Monday, February 09, 2009

A High Class Mystery

I like a British YA voice. I think it's because of the novelty of hearing someone talk about a "bloke fancying my mum" and "tenners." So I was taken with Me, the Missing, and the Dead by Jenny Valentine right away. I did wonder if there is a first-person British YA voice that sounds similar in many British YA books the way there's a first-person YA voice over here that most definitely makes a lot of YA books sound alike. But I decided I didn't care.

Lucas, our first-person British YA voice in Me, the Missing, and the Dead, could easily have ended up as the protagonist in a traditional problem novel. Dad is missing. Mum is depressed. Older sister is behaving badly. Younger, fatherless brother never knew Dad, having been born after he disappeared. Grandpa has dementia. Grandma's a corker but falls and breaks something so you know how that's going to go. Family friend is an alcoholic. Girlfriend's mother has cancer.

I mean, seriously, this is the kind of book I usually find laughable because of the problem pile on. Let's not miss anything.

But Lucas has that great voice, and he has a mystery to solve. The problem-ridden characters are just that--characters and not set-ups for some kind of coming-of-age learning experience. The adult characters, in fact, are so incredibly multi-layered that Me, the Missing, and the Dead could easily serve as a crossover book, a great title for an adult/teen reading group.

Right off the bat Lucas stumbles upon an urn of ashes that has been abandoned in a taxi company's office. Feeling for the neglected occupant, he manages to get custody and becomes obsessed with it. And, slowly, he realizes that the ashes that were once an elderly woman have a connection to his own father's disappearance.

There's a little twist of what might be called magical realism in this otherwise dark, deep mystery told with attitude. And Lucas could be said to have evolved as a result of his experience solving the puzzle of the urn. But the mystery is the point here, not some story of a child learning to live with a sorry state of affairs.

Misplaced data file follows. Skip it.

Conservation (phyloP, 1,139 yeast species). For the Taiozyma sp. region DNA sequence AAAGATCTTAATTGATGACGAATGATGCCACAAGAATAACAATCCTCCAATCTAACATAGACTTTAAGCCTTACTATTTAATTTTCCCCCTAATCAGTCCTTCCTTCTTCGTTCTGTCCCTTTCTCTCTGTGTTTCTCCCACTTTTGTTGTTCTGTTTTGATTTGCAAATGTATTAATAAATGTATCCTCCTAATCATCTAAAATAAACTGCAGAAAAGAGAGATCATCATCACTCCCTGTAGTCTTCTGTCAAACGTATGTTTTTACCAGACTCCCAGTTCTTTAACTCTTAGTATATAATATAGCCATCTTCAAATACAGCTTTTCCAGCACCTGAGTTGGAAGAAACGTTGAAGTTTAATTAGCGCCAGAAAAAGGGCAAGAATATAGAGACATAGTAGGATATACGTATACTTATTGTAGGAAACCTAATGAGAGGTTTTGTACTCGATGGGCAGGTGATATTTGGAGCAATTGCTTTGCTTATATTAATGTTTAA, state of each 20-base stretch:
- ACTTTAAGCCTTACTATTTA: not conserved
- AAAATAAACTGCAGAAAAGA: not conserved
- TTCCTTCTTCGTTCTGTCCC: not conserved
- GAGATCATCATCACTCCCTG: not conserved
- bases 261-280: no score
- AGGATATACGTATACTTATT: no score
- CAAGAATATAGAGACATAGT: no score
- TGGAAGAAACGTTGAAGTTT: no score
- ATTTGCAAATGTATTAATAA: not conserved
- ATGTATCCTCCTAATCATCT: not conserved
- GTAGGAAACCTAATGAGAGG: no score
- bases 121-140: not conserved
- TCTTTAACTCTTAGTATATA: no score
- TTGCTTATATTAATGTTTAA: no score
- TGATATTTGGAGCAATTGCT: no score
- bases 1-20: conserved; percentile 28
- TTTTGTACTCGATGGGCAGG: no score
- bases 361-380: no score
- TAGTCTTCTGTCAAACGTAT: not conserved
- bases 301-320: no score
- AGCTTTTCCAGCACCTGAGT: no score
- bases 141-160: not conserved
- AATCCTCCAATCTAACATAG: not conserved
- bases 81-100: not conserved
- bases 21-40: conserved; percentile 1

Jenny Valentine has another book coming out next month, Broken Soup.


Charlotte said...

I've heard about this book, but yours is the first review of it I've read--I think I shall go forth and add it to my stack!

Ms. Yingling said...

The publisher's description of this didn't make it sound appealing to me, so thanks for the review. I'm definitely reading this one now.

Gail Gauthier said...

Sometimes I read a book and think it's a good kids' book or a good YA book. This one I thought was just a good book, period.

I'm glad you're both interested in it now. I believe it was published in 2007, so I'm happy to bring something to your attention that isn't being discussed all over the place right now.

Anonymous said...

This sounds great--just put it on hold. Thanks for the rec.

Anonymous said...

I agree with Ms. Yingling that the publisher's description didn't grab me, but the Morris Award nomination did. I loved it! I love a good British YA voice too. :)

For a good British middle-grade voice in a mystery, check out Theodosia and the Serpents of Chaos by R. L. LaFevers.